Water Independence, A Trend Worth Watching In 2018

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At Opal Springs Water Company in Oregon, raw water is prepared for shipping to the company Live Water. Credit Leah Nash for The New York Times

Closing out 2017, a note on water. Nellie Bowles wrote this story, Unfiltered Fervor: The Rush to Get Off the Water Grid, for the Food section of the New York Times. It could just as well have been in either the Science or the Tech section.

One new technology allows anyone, in dry or humid climates, to produce and store their own drinking water. The story is in the Food section presumably because it is a luxury for the improvement of your drinking pleasure; but the implications for natural resource management are interesting. And what about the projects that societies have embarked upon, forever, to determine ever-better ways to distribute necessities like water?

SOURCE: a HydropanelTM that makes drinking water from sunlight and air

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A standard residential SOURCE array is made up of two panels: one primary panel and one additional panel with array sizes designed to meet your drinking water needs.

  • Daily Production

    A standard array averages 4-10 liters each day or 8-20 16.9oz standard water bottles, depending on sunshine and humidity.

  • Footprint

    Each panel is 4 feet x 8 feet (1.2m x 2.4m) and a standard array contains 2 panels.

  • Water Storage

    Each panel holds 30 liters in a reservoir where it is mineralized and kept clean for optimal taste and health. Standard arrays have 60 liters of water storage capacity.

  • Power

    SOURCE utilizes solar power and a small battery to enable water production when the sun shines and water delivery on cloudy days or at night.

The story includes several technologies that seem worth knowing about:

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Opal Springs Water Company in Culver, Ore., bottles “raw water” — unfiltered, untreated, unsterilized spring water — for the start-up company Live Water. Credit Leah Nash for The New York Times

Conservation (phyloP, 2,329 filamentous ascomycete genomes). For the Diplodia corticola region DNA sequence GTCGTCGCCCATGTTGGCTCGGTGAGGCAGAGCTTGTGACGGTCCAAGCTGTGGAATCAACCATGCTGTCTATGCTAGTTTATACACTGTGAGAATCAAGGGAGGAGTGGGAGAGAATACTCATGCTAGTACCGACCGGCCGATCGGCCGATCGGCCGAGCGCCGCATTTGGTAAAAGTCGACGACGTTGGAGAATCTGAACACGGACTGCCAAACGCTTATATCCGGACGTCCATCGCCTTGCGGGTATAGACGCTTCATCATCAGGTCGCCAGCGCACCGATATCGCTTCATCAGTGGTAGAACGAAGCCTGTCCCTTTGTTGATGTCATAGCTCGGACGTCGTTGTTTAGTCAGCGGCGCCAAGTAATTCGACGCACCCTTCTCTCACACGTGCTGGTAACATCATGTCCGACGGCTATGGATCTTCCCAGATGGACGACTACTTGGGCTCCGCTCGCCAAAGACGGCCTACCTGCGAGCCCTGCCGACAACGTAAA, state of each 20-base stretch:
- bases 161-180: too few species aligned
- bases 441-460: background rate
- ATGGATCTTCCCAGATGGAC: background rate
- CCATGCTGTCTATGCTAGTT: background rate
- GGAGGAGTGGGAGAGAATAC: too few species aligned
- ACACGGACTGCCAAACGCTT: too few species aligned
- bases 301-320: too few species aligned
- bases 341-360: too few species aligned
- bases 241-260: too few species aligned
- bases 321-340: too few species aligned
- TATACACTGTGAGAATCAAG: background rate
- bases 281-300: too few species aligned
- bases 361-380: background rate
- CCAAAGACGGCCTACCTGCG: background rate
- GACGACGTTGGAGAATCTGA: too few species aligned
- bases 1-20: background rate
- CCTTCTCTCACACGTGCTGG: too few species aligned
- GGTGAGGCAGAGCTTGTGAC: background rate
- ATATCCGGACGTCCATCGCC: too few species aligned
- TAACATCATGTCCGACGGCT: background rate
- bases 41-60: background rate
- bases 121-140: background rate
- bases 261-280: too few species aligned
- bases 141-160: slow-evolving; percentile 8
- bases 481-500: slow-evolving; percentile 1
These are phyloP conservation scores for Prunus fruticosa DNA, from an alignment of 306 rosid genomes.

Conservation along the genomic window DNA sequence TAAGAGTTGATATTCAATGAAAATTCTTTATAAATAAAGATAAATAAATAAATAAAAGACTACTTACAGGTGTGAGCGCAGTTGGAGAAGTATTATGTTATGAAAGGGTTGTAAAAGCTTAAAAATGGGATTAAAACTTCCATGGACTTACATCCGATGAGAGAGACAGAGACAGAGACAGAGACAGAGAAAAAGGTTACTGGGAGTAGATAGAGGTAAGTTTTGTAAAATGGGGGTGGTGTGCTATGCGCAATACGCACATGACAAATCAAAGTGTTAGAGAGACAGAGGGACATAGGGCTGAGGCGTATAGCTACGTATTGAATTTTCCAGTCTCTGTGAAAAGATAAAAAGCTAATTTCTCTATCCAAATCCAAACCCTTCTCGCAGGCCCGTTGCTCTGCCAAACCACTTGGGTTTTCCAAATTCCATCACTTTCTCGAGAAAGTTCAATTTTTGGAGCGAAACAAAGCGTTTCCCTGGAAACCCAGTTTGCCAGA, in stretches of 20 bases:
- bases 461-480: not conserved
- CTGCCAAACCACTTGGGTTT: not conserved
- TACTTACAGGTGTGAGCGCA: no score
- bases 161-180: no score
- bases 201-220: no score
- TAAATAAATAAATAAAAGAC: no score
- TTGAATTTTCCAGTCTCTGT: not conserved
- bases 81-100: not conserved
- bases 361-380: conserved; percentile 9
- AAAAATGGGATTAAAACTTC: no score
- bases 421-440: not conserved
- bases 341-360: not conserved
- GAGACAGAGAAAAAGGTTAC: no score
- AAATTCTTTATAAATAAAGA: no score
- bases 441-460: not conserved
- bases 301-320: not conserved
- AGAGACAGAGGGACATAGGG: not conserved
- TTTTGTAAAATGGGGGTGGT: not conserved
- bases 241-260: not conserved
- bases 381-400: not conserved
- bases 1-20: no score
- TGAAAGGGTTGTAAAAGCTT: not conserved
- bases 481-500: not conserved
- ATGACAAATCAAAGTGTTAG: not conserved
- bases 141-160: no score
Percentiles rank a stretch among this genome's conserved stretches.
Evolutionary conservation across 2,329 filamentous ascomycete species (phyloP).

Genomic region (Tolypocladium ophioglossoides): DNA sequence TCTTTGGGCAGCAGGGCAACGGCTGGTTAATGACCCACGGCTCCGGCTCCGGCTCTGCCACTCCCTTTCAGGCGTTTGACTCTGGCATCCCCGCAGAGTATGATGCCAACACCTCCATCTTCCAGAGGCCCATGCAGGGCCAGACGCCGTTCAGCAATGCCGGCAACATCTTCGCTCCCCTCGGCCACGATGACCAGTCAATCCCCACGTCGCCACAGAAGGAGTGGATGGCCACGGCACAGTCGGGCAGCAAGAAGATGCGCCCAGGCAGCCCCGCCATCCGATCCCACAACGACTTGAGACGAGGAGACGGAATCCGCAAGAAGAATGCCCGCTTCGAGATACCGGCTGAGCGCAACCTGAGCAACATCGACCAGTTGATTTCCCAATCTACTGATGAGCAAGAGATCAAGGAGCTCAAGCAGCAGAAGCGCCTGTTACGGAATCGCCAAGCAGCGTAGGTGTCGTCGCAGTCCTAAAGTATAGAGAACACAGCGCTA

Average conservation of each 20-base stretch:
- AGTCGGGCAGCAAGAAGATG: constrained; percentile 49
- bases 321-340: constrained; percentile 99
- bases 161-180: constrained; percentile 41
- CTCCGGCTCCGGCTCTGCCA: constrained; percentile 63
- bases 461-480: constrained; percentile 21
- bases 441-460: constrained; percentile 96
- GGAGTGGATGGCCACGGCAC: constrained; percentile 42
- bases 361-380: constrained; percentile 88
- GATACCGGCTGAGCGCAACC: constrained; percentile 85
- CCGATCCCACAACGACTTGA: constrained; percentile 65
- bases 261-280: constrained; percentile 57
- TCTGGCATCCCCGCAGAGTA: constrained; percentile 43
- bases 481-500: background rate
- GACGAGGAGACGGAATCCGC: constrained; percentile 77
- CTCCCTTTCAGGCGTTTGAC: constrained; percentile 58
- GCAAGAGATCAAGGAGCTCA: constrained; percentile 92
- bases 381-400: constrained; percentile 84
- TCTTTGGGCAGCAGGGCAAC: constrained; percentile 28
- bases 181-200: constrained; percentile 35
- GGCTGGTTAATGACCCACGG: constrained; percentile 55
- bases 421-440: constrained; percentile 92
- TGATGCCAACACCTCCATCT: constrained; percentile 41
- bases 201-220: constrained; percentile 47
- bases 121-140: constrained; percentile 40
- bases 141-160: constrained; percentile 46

SAN FRANCISCO — At Rainbow Grocery, a cooperative in this city’s Mission District, one brand of water is so popular that it’s often out of stock. But one recent evening, there was a glittering rack of it: glass orbs containing 2.5 gallons of what is billed as “raw water” — unfiltered, untreated, unsterilized spring water, $36.99 each and $14.99 per refill, bottled and marketed by a small company called Live Water.

“It has a vaguely mild sweetness, a nice smooth mouth feel, nothing that overwhelms the flavor profile,” said Kevin Freeman, a shift manager at the store. “Bottled water’s controversial. We’ve curtailed our water selection. But this is totally outside that whole realm.”

Here on the West Coast and in other pockets around the country, many people are looking to get off the water grid.

Start-ups like Live Water in Oregon and Tourmaline Spring in Maine have emerged in the last few years to deliver untreated water on demand. An Arizona company, Zero Mass Water, which installs systems allowing people to collect water directly from the atmosphere around their homes, began taking orders in November from across the United States. It has raised $24 million in venture capital.

And Liquid Eden, a water store that opened in San Diego three years ago, offers a variety of options, including fluoride-free, chlorine-free and a “mineral electrolyte alkaline” drinking water that goes for $2.50 a gallon.

Trisha Kuhlmey, the owner, said the shop sells about 900 gallons of water a day, and sales have doubled every year as the “water consciousness movement” grows…

Read the whole story here.

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